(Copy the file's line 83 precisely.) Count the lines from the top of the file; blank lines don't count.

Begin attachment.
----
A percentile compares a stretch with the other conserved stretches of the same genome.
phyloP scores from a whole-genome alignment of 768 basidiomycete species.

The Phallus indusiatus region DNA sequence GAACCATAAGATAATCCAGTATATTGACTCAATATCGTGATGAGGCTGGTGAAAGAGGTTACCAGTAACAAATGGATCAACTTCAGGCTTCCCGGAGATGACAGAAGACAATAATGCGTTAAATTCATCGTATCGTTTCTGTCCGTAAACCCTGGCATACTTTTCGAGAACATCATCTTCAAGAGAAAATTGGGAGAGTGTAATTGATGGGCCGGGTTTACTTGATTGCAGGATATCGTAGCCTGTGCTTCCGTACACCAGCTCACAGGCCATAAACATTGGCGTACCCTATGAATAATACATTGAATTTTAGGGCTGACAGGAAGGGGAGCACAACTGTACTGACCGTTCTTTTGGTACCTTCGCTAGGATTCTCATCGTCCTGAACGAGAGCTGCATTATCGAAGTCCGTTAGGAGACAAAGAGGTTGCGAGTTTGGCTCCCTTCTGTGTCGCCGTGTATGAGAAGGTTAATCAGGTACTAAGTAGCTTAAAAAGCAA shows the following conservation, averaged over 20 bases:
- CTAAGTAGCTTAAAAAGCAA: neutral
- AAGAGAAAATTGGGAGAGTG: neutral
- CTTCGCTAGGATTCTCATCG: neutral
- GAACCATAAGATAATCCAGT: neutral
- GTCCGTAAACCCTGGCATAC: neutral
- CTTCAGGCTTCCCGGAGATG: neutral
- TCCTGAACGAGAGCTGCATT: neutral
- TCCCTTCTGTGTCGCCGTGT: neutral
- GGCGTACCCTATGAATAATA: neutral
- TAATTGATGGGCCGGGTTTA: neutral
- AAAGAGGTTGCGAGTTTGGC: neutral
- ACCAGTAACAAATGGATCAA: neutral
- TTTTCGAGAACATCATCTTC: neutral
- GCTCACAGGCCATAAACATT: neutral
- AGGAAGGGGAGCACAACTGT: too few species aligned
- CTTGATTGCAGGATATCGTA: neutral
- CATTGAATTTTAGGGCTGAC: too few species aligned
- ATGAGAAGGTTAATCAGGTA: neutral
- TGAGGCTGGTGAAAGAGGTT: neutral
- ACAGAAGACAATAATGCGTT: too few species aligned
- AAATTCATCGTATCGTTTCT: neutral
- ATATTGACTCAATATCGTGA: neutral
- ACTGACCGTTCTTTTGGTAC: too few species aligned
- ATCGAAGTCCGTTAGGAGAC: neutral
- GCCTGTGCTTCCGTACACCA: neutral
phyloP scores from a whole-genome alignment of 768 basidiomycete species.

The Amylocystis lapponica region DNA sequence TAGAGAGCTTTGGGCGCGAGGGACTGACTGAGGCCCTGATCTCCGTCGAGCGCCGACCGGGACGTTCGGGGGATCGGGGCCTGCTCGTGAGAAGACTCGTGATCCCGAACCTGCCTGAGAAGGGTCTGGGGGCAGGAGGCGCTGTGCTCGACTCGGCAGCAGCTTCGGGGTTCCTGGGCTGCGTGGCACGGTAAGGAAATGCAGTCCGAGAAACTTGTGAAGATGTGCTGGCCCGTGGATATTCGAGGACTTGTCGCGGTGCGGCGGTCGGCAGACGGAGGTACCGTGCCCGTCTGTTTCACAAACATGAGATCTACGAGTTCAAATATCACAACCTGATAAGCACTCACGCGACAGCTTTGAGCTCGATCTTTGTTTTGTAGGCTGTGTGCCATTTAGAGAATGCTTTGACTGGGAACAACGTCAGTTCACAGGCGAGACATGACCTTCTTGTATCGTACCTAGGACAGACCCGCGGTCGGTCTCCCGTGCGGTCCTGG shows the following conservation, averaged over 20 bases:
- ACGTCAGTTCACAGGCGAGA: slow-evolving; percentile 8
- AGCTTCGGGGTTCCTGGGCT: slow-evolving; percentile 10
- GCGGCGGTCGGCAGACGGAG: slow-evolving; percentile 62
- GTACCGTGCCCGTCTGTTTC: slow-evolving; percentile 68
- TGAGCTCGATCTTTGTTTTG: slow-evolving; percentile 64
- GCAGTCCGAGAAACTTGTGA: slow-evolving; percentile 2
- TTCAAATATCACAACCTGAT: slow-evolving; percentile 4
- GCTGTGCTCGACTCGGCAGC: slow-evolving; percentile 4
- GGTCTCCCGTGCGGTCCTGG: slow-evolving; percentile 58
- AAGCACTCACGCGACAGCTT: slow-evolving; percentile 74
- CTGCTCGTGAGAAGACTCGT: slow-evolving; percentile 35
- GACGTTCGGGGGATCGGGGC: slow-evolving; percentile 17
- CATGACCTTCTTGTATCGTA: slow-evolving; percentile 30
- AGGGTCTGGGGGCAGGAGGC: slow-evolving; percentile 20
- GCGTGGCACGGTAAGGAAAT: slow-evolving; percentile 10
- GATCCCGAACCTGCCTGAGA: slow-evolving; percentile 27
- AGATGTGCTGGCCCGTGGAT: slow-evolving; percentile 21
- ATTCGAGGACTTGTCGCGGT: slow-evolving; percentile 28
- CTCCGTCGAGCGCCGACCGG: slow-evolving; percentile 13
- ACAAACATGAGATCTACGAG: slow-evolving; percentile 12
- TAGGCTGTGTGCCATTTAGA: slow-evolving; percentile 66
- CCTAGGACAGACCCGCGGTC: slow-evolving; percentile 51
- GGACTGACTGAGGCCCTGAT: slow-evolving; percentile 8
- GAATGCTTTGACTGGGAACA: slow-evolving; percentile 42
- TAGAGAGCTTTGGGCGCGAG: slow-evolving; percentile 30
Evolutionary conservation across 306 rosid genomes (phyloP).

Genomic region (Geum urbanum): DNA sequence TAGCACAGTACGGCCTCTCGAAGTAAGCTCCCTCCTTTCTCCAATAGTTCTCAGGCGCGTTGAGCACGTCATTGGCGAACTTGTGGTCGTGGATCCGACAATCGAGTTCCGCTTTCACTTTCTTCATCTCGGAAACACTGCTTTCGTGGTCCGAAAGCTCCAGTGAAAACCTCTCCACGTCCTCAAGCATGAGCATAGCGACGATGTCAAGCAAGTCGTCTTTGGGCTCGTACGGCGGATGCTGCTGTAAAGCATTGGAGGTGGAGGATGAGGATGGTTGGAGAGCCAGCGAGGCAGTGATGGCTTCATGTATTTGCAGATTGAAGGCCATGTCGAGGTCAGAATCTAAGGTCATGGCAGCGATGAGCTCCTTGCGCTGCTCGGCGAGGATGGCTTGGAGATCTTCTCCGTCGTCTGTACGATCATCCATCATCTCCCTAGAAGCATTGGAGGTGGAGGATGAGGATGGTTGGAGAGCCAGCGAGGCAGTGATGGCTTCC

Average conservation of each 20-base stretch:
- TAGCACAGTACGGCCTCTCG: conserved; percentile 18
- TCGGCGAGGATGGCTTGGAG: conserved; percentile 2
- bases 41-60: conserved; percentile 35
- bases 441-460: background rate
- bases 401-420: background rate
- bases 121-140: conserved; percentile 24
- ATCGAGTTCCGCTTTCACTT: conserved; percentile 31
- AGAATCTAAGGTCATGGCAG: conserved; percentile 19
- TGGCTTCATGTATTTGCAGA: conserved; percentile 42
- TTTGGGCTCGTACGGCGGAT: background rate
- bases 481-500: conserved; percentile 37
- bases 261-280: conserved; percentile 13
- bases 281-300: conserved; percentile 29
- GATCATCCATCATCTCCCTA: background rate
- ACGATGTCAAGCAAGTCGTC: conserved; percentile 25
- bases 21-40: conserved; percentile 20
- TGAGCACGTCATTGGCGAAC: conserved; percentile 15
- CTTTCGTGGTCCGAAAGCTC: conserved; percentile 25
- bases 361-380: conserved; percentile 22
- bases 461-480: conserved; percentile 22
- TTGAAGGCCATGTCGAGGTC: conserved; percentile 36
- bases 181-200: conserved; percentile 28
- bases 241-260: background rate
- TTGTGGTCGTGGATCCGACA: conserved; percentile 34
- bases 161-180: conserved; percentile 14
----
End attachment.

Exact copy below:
- bases 161-180: conserved; percentile 14